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U+68EE, 森
CJK UNIFIED IDEOGRAPH-68EE

[U+68ED]
CJK Unified Ideographs
[U+68EF]

Translingual[edit]

Stroke order
12 strokes

Han character[edit]

(radical 75, +8, 12 strokes, cangjie input 木木木 (DDD), four-corner 40994, composition)

References[edit]

  • KangXi: page 534, character 11
  • Dai Kanwa Jiten: character 14974
  • Dae Jaweon: page 922, character 8
  • Hanyu Da Zidian (first edition): volume 2, page 1226, character 2
  • Unihan data for U+68EE

Chinese[edit]

simp. and trad.

Glyph origin[edit]

Historical forms of the character
Shang Shuowen Jiezi (compiled in Han)
Oracle bone script Small seal script
森-oracle.svg 森-seal.svg

Ideogrammic compound (會意): Triplication of (“tree”), to suggest a large number (compare ) of trees such as one would find in a forest. Compare (OC *ɡ·rɯm).

Etymology[edit]

From Proto-Sino-Tibetan *ram (jungle; forest; country; field) (STEDT). Schuessler (2007) suggests that it may be an intensive derivation of (OC *rəm, “forest”), perhaps influenced by parallels in Austroasiatic, such as Old Khmer sarāma, sarāṃ (a tract of stunted vegetation), derived from rām (inundated forest along a watercourse). Alternatively, Mei (2012) suggests that the prefix *s- has a denominative function.

“Mori”
Orthographic borrowing from Japanese (もり) (mori).

Pronunciation[edit]


Note:
  • siam1 - Shantou;
  • siem1 - Chaozhou.
  • Wu
  • Xiang

    • Dialectal data
    Variety Location
    Mandarin Beijing /sən⁵⁵/
    Harbin /ʂən⁴⁴/
    /sən⁴⁴/
    Tianjin /sən²¹/
    Jinan /ʂẽ²¹³/
    Qingdao /ʂə̃²¹²³/
    Zhengzhou /ʂən²⁴/
    Xi'an /sẽ²¹/
    Xining /sə̃⁴⁴/
    Yinchuan /səŋ⁴⁴/
    Lanzhou /ʂə̃n³¹/
    Ürümqi /sɤŋ⁴⁴/
    Wuhan /sən⁵⁵/
    Chengdu /sən⁵⁵/
    Guiyang /sen⁵⁵/
    Kunming /sə̃⁴⁴/
    Nanjing /sən³¹/
    Hefei /sən²¹/
    Jin Taiyuan /səŋ¹¹/
    Pingyao /səŋ¹³/
    Hohhot /sə̃ŋ³¹/
    Wu Shanghai /səŋ⁵³/
    Suzhou /sən⁵⁵/
    Hangzhou /sen³³/
    Wenzhou /saŋ³³/
    Hui Shexian /sʌ̃³¹/
    Tunxi /san¹¹/
    Xiang Changsha /sən³³/
    Xiangtan /sən³³/
    Gan Nanchang /sɛn⁴²/
    Hakka Meixian /sem⁴⁴/
    Taoyuan /sem²⁴/
    Cantonese Guangzhou /sɐm⁵³/
    Nanning /sɐm⁵⁵/
    Hong Kong /sɐm⁵⁵/
    Min Xiamen (Min Nan) /sim⁵⁵/
    Fuzhou (Min Dong) /sɛiŋ⁴⁴/
    Jian'ou (Min Bei) /saiŋ⁵⁴/
    Shantou (Min Nan) /siam³³/
    /sim³³/
    Haikou (Min Nan) /sim²³/

    Rime
    Character
    Reading # 1/1
    Initial () (21)
    Final () (140)
    Tone (調) Level (Ø)
    Openness (開合) Open
    Division () Chongniu III
    Fanqie
    Reconstructions
    Zhengzhang
    Shangfang
    /ʃˠiɪm/
    Pan
    Wuyun
    /ʃᵚim/
    Shao
    Rongfen
    /ʃiem/
    Edwin
    Pulleyblank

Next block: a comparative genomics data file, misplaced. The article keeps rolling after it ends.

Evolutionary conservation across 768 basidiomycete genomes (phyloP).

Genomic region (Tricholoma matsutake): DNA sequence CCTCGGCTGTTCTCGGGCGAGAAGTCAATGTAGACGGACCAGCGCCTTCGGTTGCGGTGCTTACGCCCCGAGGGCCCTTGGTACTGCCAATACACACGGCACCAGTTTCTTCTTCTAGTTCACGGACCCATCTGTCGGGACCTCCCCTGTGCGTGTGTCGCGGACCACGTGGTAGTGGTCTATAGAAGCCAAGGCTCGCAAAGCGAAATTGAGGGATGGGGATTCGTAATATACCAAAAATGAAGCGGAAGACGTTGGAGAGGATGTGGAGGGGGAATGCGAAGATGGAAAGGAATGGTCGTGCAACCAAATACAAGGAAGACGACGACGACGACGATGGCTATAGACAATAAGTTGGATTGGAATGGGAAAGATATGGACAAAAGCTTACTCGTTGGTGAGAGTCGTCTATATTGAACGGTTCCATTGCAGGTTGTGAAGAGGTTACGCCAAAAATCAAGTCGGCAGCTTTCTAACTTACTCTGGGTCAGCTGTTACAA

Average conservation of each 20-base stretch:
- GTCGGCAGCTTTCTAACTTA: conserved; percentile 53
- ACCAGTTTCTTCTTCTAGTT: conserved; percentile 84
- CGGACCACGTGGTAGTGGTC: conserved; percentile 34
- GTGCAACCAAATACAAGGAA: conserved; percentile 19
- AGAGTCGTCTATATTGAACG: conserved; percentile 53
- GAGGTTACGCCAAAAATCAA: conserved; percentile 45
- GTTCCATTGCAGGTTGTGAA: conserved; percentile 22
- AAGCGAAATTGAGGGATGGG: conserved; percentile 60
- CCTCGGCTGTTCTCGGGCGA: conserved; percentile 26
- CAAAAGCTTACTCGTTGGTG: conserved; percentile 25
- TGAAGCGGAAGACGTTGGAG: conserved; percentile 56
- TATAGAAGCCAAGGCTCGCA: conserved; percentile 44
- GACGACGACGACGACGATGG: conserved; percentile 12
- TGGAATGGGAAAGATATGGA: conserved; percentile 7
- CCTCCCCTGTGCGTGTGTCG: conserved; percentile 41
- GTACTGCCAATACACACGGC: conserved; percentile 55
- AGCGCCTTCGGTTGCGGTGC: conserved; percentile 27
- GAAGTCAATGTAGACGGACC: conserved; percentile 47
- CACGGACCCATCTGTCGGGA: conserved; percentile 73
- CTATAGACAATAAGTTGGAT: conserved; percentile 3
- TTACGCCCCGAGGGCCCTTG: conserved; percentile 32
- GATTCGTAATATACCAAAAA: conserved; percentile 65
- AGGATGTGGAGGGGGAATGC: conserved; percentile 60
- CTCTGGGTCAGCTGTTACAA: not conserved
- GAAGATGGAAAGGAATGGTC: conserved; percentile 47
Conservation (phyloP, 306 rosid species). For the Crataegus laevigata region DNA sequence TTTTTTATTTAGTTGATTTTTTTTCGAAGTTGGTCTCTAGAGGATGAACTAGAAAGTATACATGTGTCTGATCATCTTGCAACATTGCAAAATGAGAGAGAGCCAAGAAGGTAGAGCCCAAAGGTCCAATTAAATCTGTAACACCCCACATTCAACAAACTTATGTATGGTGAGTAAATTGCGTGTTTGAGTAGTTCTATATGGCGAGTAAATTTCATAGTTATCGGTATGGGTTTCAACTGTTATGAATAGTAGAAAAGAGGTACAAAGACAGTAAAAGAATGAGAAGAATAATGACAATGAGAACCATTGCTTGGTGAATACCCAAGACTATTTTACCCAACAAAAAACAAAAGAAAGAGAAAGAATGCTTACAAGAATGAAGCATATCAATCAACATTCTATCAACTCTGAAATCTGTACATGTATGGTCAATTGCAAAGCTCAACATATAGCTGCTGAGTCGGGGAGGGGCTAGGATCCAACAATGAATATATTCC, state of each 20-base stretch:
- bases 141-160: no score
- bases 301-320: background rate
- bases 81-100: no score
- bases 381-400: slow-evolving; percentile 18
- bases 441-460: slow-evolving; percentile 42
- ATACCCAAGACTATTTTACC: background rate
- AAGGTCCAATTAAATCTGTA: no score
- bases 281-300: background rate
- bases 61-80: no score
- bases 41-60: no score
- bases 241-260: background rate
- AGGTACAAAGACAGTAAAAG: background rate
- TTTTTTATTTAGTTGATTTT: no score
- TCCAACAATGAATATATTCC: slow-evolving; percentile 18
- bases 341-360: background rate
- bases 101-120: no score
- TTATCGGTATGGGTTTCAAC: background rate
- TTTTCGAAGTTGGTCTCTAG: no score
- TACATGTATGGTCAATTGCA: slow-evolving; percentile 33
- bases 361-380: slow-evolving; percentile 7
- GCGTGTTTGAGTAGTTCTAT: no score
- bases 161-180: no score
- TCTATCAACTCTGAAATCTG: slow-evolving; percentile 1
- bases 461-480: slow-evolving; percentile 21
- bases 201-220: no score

/ʂjim/
    Li
    Rong
    /ʃjəm/
    Wang
    Li
    /ʃĭĕm/
    Bernard
    Karlgren
    /ʂi̯əm/
    Expected
    Mandarin
    Reflex
    shēn
    BaxterSagart system 1.1 (2014)
    Character
    Reading # 1/1
    Modern
    Beijing
    (Pinyin)
    sēn
    Middle
    Chinese
    ‹ srim ›
    Old
    Chinese
    /*s.rəm/
    English dense trees

    Notes for Old Chinese notations in the Baxter–Sagart system:

    * Parentheses "()" indicate uncertain presence;
    * Square brackets "[]" indicate uncertain identity, e.g. *[t] as coda may in fact be *-t or *-p;
    * Angle brackets "<>" indicate infix;
    * Hyphen "-" indicates morpheme boundary;

    * Period "." indicates syllable boundary.
    Zhengzhang system (2003)
    Character
    Reading # 1/1
    No. 11003
    Phonetic
    component
    Rime
    group
    Rime
    subdivision
    1
    Corresponding
    MC rime
    Old
    Chinese
    /*srɯm/

    Definitions[edit]

    1. full of trees
    2. in profusion
    3. dark; gloomy; cold
      /   ―  yīnsēn  ―  gloomy
    4. orderly
    5. strict; rigid; rigorous
      /   ―  sēnyán  ―  strict; tight
    6. Mori (a Japanese surname)

    Compounds[edit]


    Japanese[edit]

    Kanji[edit]

    (grade 1 “Kyōiku” kanji)

    1. forest, woods
    2. objects lined up
    3. silent

    Readings[edit]

    Compounds[edit]

    Etymology[edit]

    Kanji in this term
    もり
    Grade: 1
    kun’yomi

    From Old Japanese, first attested in the Man'yōshū (c. 759 CE).[1]

    Probably cognate with 盛り (mori, heap, pile), the 連用形 (ren'yōkei, continuative or stem form) of verb 盛る (moru, to heap up, to build up into a significant amount), from the way a forest can look like a heap or mound from a distance.[2]

    Pronunciation[edit]

    Alternative forms[edit]

    Noun[edit]

    (もり) (mori

    1. a forest (dense collection of trees)
      • 1999 July 22, “トレント [Trent]”, in Vol.4, Konami:
        まだまだ(せい)(ちょう)(つづ)けている(もり)(たい)(ぼく)(もり)(まも)(かみ)
        Madamada seichōshitsuzuketeiru mori no taiboku. Mori no mamori kami.
        A growing forest tree. He is the guardian god of the woods.
      Synonym: 森林 (shinrin)
    2. a shrine grove

    Derived terms[edit]

    Proverbs[edit]

    See also[edit]

    Proper noun[edit]

    (もり) (Mori

    1. a surname

    References[edit]

    1. ^ c. 759, Man'yōshū (book 10, poem 1850), text here
    2. 2.0 2.1 1997, 新明解国語辞典 (Shin Meikai Kokugo Jiten), Fifth Edition (in Japanese), Tōkyō: Sanseidō, →ISBN
    3. ^ 2006, 大辞林 (Daijirin), Third Edition (in Japanese), Tōkyō: Sanseidō, →ISBN
    4. ^ 1998, NHK日本語発音アクセント辞典 (NHK Japanese Pronunciation Accent Dictionary) (in Japanese), Tōkyō: NHK, →ISBN

    Korean[edit]

    Hanja[edit]

    (eumhun (sup sam))

    1. forest

    Vietnamese[edit]

    Han character[edit]

    : Hán Nôm readings: chùm, dụm, sâm, sum, sùm, xúm, dâm, dúm, râm, xum, xùm, hồng, dũng

    1. This term needs a translation to English. Please help out and add a translation, then remove the text {{rfdef}}.

    References[edit]